How to Avoid Another Failure on Covid Relief
How to Avoid Another Failure on Covid Relief
Despite some last-minute negotiations, Congress seems unlikely to pass a new round of Covid stimulus this year. The contrast between the speed with which Democrats and Republicans came together to pass the first relief package last March, and the embarrassing failure to pass a second, couldn’t be starker.
It didn’t have to be this way — and Congress doesn’t need to repeat this mistake. The steadily rising difficulty of passing a second round of stimulus was foreseeable, but it wasn’t inevitable. There are two major lessons to take away from this train wreck.
First, in combatting an economic crisis, simplicity is the most important virtue. No one has been a greater agent of chaos in these negotiations than President Donald Trump. Yet, when the virus first hit, he called for an immediate one-year suspension of the payroll tax. That would have been an ideal policy for Congress to pass even before negotiations began in earnest.
The details of the proposal were not complicated. It would have taken a few hours for Congress to write the legislation and a few weeks for the IRS to carry it out. If it had passed, it would still be providing an economic boost — roughly as much from now until the end of the year as a second round of checks.
Instead, politicians and policy experts from both sides of the aisle rejected a payroll tax cut. A common complaint was that it would provide untargeted relief well after the virus had been contained. Yet the US now finds itself in a scenario — a pandemic that is lasting longer than many people expected last spring — in which this kind of assistance would be most helpful.
The ease with which the payroll tax cut was disposed of points to a drawback of simplicity: While it is a virtue in terms of policy, it can be a political liability. The straightforwardness of a payroll tax cut meant there were partisan and ideological objections readymade from decades of political wrangling over Social Security.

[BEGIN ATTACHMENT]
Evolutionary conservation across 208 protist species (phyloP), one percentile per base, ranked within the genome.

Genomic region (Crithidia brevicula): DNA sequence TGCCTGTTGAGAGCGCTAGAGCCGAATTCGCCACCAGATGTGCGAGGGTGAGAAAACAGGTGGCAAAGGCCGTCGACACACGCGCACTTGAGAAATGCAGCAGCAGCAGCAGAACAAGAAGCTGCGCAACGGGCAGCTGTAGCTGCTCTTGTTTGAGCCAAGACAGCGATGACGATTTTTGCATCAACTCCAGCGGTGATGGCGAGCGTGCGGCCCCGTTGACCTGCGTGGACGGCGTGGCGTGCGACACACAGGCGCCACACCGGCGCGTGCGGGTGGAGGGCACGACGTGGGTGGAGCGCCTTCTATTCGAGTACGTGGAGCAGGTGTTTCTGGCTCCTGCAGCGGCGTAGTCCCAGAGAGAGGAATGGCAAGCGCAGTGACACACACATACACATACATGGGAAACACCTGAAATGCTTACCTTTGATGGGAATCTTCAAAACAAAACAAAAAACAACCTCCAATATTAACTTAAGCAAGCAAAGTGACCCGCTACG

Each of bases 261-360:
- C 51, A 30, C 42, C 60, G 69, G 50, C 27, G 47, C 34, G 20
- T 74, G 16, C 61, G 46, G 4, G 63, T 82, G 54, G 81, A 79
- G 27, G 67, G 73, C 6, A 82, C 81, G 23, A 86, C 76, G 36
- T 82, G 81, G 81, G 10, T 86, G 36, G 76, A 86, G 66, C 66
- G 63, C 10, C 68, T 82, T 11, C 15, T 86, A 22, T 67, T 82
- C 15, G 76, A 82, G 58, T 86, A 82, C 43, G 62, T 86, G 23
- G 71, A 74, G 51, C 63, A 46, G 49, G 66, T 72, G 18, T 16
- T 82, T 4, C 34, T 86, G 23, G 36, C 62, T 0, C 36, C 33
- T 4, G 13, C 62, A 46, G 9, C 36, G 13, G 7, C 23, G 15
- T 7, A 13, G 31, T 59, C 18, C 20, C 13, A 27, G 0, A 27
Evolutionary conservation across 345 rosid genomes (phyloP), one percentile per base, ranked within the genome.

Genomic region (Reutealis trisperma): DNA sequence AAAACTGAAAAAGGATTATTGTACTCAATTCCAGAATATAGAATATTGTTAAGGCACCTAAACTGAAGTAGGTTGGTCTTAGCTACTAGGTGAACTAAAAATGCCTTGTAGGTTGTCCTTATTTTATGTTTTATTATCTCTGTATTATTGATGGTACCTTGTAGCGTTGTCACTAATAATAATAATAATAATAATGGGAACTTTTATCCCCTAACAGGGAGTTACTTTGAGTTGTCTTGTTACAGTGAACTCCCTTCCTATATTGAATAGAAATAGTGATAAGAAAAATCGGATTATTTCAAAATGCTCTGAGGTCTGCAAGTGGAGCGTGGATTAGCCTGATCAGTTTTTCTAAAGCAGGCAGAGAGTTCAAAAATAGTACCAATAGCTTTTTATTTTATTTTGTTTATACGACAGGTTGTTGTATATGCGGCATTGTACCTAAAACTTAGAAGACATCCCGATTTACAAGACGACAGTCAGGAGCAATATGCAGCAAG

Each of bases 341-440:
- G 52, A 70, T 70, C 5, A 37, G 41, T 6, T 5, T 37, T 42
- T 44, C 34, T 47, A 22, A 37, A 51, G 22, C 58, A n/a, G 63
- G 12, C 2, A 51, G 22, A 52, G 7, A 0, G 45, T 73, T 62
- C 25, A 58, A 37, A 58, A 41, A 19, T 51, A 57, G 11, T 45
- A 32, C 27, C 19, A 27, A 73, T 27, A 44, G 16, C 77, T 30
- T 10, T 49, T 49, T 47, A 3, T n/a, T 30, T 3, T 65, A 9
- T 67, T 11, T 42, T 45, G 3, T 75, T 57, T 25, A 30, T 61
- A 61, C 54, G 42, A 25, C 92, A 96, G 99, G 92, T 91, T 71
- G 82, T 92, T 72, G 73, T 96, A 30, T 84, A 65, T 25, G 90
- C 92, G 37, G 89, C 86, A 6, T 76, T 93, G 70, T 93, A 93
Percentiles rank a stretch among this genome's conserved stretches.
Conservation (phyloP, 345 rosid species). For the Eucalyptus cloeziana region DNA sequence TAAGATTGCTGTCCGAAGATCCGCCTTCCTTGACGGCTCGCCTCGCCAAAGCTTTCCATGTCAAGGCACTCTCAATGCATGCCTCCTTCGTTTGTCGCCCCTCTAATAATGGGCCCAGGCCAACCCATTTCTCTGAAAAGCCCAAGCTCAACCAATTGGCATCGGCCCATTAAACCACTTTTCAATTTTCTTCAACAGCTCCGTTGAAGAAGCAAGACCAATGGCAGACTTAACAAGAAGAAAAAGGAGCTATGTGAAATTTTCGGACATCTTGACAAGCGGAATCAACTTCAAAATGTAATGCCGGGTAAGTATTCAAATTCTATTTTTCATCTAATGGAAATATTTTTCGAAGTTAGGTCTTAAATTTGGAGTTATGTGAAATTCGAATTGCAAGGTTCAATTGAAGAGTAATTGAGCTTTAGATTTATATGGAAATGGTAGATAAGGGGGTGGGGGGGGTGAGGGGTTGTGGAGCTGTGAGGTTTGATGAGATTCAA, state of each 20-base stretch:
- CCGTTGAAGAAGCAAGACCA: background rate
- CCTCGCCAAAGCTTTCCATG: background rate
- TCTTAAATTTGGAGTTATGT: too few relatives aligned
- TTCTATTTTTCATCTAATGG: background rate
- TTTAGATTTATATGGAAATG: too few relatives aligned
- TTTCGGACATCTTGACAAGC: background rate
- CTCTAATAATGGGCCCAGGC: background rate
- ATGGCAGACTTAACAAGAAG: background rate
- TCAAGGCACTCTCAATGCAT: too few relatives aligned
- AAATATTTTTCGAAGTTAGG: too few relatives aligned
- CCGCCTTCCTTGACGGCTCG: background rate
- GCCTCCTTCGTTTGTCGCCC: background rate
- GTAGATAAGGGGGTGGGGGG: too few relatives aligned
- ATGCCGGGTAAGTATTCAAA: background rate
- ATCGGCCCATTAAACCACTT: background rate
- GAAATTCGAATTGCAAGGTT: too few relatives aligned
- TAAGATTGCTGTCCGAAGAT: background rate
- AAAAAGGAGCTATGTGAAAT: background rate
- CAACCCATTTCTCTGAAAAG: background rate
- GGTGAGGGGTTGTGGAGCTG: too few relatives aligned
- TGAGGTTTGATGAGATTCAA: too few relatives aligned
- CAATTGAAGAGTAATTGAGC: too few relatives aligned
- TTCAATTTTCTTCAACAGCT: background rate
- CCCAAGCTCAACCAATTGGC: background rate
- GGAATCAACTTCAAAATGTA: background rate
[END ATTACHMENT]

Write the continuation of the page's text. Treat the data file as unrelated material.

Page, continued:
That leads to a second lesson to take from the current impasse. Rather than simply blocking any stimulus legislation that contains elements they object to, Republicans and Democrats in Congress should strike a bargain: They will accept the inclusion of a provision they oppose to so long as the other side does the same.
For example, a major sticking point from the beginning of negotiations on a second round was the $1 trillion that Democrats wanted to send to state and local governments. Republicans (rightfully) saw this as an attempt to use the virus to fulfill a longstanding Democratic goal to bail out states with large unfunded liabilities, mostly public-union pension systems.
Instead of simply balking, Republicans should have offered to trade that for money to expand and make permanent the business tax cuts in the 2017 Tax Cut and Jobs Act. Yes, this type of logrolling can increase government waste and inefficiency — but not always. And it has crucial advantages over simply saying no.
Granted, both of these proposals — while made more relevant as a result of the economic shock from the pandemic — would be naked attempts to exploit the crisis. As such, the other side would be very unlikely to completely accept them. The simple act of pairing them, however, would have served to isolate the sticking point, allowing negotiations to continue on other issues.
Linking the state and local aid to some actual measure of budget deficit would have mitigated but not completely proscribed the Democrats’ plan. And while Republicans may have had to give up the idea of making the tax cuts permanent, they might have been able to get an agreement to extend them beyond their current expiration dates. If Congress had taken this approach to negotiations last spring, not only would the US economy still be receiving stimulus from the original payroll tax cut, but bipartisan negotiations could have begun as early as April.
To make a more general point: Negotiations have a better chance of success if both parties are willing to accept some of the other side’s priorities in order to get their own accepted. The most extreme parts of the other side’s plan tend be the ones they are the least attached to.
It may well be that the sticking points, not to mention the negotiators, will be different come January. And even if Congress were to adopt these two suggestions — more policy simplicity and greater political flexibility — there is no guarantee that it can pass a stimulus bill of sufficient scope to avoid a long, slow recovery. Given the current state of dysfunction, however, almost anything is worth a try.